Choosing a credit card when you have low scores
By Erica Sandberg
April 15, 2014
I have a low credit score. Which credit card should I apply for? Best option? –Lydia
You might be surprised to learn that your question is nearly impossible to answer. You see, there are countless credit cards on the market. Almost all banks and credit unions offer them (and there are thousands of those), as do issuers such as Discover and American Express. Each financial institution that does offer cards actually offers many kinds, and the qualification standards vary considerably.
Therefore, choosing one for you without knowing the intimate details of your finances would be folly. Still, though I can't tell you exactly which bank or issuer to contact, or which of their products would be best, I can give you enough guidance so that you can make that decision yourself.
You say that your credit scores aren't so hot, but maybe they're not as bad as you think. Get your FICOs from MyFico.com; most creditors use this scoring system for qualification purposes, which ranges from 300 to 850:
Bad: below 599
Excellent: greater than 750
Depending on where your scores are on this scale, you can pinpoint the types of credit cards that may be right for you. Don't worry if your scores are on the low end. In most cases, you can get plastic no matter what your score, as long as you have a job and some assets.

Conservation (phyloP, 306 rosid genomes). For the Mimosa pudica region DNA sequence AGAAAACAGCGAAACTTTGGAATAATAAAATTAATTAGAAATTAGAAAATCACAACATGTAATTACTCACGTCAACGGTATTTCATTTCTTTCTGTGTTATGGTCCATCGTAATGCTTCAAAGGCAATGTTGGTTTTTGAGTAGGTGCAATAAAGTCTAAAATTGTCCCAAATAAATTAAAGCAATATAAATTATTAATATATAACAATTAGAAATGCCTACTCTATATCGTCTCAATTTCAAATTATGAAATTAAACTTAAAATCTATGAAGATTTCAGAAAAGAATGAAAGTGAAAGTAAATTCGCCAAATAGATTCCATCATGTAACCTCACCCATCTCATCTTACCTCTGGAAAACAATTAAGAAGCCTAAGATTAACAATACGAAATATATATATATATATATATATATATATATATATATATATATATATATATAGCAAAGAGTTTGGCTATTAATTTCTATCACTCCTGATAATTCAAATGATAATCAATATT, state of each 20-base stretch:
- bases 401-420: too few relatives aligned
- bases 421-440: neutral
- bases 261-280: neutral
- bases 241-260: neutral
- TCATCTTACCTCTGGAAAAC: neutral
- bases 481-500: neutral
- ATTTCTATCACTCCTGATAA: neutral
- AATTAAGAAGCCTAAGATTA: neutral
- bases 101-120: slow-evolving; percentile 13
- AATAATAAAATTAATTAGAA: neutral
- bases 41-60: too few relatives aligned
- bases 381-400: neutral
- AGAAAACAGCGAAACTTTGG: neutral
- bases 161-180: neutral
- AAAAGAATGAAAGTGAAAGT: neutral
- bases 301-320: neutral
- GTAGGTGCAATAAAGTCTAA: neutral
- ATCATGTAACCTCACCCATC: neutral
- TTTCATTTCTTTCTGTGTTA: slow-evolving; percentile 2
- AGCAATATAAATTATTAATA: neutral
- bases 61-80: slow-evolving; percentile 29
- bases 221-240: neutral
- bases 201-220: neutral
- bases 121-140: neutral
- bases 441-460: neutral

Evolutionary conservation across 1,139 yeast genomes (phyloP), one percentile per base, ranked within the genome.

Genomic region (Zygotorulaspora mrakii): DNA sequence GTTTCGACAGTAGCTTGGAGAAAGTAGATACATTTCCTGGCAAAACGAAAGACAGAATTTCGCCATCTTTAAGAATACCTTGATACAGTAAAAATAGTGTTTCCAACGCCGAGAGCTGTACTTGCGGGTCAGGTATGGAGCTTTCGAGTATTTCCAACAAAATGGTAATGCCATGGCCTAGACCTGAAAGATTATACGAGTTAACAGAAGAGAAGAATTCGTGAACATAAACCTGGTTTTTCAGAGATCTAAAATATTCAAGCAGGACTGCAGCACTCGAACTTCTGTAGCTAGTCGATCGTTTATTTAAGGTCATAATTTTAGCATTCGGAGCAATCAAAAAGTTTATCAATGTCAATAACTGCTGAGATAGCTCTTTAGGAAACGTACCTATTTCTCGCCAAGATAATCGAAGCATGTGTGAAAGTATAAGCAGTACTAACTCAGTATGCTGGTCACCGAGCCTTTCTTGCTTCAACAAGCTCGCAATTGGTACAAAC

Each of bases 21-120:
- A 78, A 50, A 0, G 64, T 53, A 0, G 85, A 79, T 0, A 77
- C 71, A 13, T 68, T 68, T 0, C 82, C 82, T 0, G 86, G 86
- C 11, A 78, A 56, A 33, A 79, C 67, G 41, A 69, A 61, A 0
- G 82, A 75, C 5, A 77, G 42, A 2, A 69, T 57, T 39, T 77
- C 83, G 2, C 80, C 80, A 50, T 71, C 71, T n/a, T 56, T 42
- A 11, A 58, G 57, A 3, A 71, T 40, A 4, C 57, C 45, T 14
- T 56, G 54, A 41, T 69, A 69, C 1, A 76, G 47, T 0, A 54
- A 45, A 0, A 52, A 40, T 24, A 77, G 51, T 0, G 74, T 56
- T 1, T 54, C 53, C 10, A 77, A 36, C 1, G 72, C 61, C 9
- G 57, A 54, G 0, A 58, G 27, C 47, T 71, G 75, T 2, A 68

If yours are in the “bad” category, most are either secured credit cards or prepaid cards (These are not actually credit cards, since you load them up with cash, but they do offer some perks.) Secured cards are usually the best option because they are credit based. With these, a cash deposit acts as collateral and the credit line may equal that sum or a bit more. You also may see a few unsecured cards in this section, but their credit lines are often very low, so your borrowing power would be extremely limited. A secured card might have a greater line.
Of course, if your scores are better than you previously thought, check out the fair credit or good credit deals.
Also, you may want to cure whatever is dragging your scores down, then apply for better accounts after your numbers are higher. For example, maybe you have a bill in collections. If you pay it off, your scores will rise, making you eligible for more exciting credit cards.
Whichever account you get, use it responsibly so your scores rise every month. A small, single charge that you pay on time and in full every month will work wonders. A year of such borrowing and repaying can repair your score. Then, a wider selection of cards (including those with fantastic rewards) will be at your disposal.
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